User Account Admin
User Account Admin
FBSD has built in commands for the administration of user accounts. FBSD only allows users that have a predefined account on the system to have access to its facilities. The account name/ID and password is what you are prompted for during the login process, whether locally from the FBSD console screen or remotely using some client application software. Email, Telnet, and FTP are some of the most popular facilities who's access is controlled by the user account. The FBSD Handbook at http://www.freebsd.org/doc/en_US.ISO8859-1/books/handbook/users-modifying.html gives a very good explanation of FBSD custom account admin scripts. These scripts are implemented around the pw(8) command. The ‘man pw’ is also good.
Configure the pw Command
When FBSD is first installed the pw command does not have its pw.conf option file. The pw command stills works but you have no idea what the defaults are and the command line gets full using the pw command option flags.
The first thing you should do if you want to use the pw command to add users is to create the pw.conf file, do this by entering:
pw adduser -D # this will create the /etc/pw.conf file.
The comments in the file are self explanatory. You have to edit /etc/pw.conf to change the defaults. I changed the default group "guest" and the additional groups to "mail". Everybody has to belong to the "mail" group to use the sendmail server.
My /etc/pw.conf looks like this
# # /etc/pw.conf - user/group configuration defaults # Password for new users? no=nologin yes=loginid none=blank random=random defaultpasswd = "yes" # Reuse gaps in uid sequence? (yes or no) reuseuids = "yes" # Reuse gaps in gid sequence? (yes or no) reusegids = "yes" # Path to the NIS passwd file (blank or 'no' for none) nispasswd = # Obtain default dotfiles from this directory skeleton = "/usr/share/skel/" # Mail this file to new user (/etc/newuser.msg or no) newmail = "no" # Log add/change/remove information in this file logfile = "/var/log/userlog" # Root directory in which $HOME directory is created home = "/home" # Colon separated list of directories containing valid shells shellpath = "/bin" # Comma separated list of available shells (without paths) shells = "sh","csh","tcsh" # Default shell (without path) defaultshell = "csh" # Default group (leave blank for new group per user) defaultgroup = "guest" # Extra groups for new users extragroups = "mail" # Default login class for new users defaultclass = "" # Range of valid default user ids minuid = 1000 maxuid = 32000 # Range of valid default group ids mingid = 1000 maxgid = 32000 # Days after which account expires (0=disabled) expire_days = 0 # Days after which password expires (0=disabled) password_days = 0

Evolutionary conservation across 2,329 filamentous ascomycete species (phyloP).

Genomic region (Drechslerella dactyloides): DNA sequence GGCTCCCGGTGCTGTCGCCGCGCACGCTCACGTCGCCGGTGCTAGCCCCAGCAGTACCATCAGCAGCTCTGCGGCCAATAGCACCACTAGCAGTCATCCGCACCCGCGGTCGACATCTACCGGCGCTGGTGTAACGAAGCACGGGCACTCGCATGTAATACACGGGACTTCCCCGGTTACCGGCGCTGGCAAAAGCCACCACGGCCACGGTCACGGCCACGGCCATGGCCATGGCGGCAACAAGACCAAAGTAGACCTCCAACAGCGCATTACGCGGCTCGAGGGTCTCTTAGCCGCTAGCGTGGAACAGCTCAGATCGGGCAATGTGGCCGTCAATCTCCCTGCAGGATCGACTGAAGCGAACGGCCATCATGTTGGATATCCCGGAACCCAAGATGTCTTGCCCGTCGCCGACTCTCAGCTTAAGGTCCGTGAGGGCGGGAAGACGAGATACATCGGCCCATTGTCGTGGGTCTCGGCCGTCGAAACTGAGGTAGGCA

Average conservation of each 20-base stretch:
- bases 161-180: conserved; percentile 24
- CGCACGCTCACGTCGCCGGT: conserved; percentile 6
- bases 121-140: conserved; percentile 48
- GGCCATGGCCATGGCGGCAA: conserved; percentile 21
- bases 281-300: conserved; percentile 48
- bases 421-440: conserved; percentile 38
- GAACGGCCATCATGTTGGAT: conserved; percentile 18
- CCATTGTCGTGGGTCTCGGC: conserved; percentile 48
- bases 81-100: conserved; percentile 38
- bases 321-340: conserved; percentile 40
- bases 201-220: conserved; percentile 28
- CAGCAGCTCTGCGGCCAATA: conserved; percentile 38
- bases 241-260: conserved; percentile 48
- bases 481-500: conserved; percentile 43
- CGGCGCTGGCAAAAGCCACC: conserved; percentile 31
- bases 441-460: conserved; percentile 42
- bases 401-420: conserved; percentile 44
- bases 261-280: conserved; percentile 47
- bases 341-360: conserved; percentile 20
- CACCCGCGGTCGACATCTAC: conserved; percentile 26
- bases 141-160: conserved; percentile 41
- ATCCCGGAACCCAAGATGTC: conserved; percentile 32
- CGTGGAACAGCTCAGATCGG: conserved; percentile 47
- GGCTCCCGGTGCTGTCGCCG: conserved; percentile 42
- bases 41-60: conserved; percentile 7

Examples of pw command usage pw adduser -D = create /etc/pw.conf file>
pw adduser tom -m -c ‘tom brown’ # tom = userid, # -m = create home directory # -c = full name field # use quotes to enclose large name The password will be the same as the userid. The user needs to use the passwd command to set their secret password. pw deluser tom -r # -r = remove his home directory pw showuser tom # display users entry in password file pw showuser tom -P # display password info in human readable form. pw showuser -a # display all entries in password file pw addgroup networking # Add this new group pw showgroup wheel # List all users in this group pw modgroup wheel -M tom # Add user tom to group wheel
The pw subcommands can be written in reverse order:
adduser & useradd mean same thing.
pw command embedded in a script
#! /bin/sh pw adduser tom -m -c testing -h 0 <<EOD water EOD # water is the password to be assigned to tom
The passwd command is the usual way to change your own password as a user or another user's password as the superuser root. Follow the prompts issued by the command.
This is the what is presented to the screen.
Changing local password for tom New password: Retype new password: passwd: updating the database passwd: done
The chpass command is used to change user database info such as password, shells, and personal info (such as full name, phone number, etc.) as a user or another user's info as the superuser root.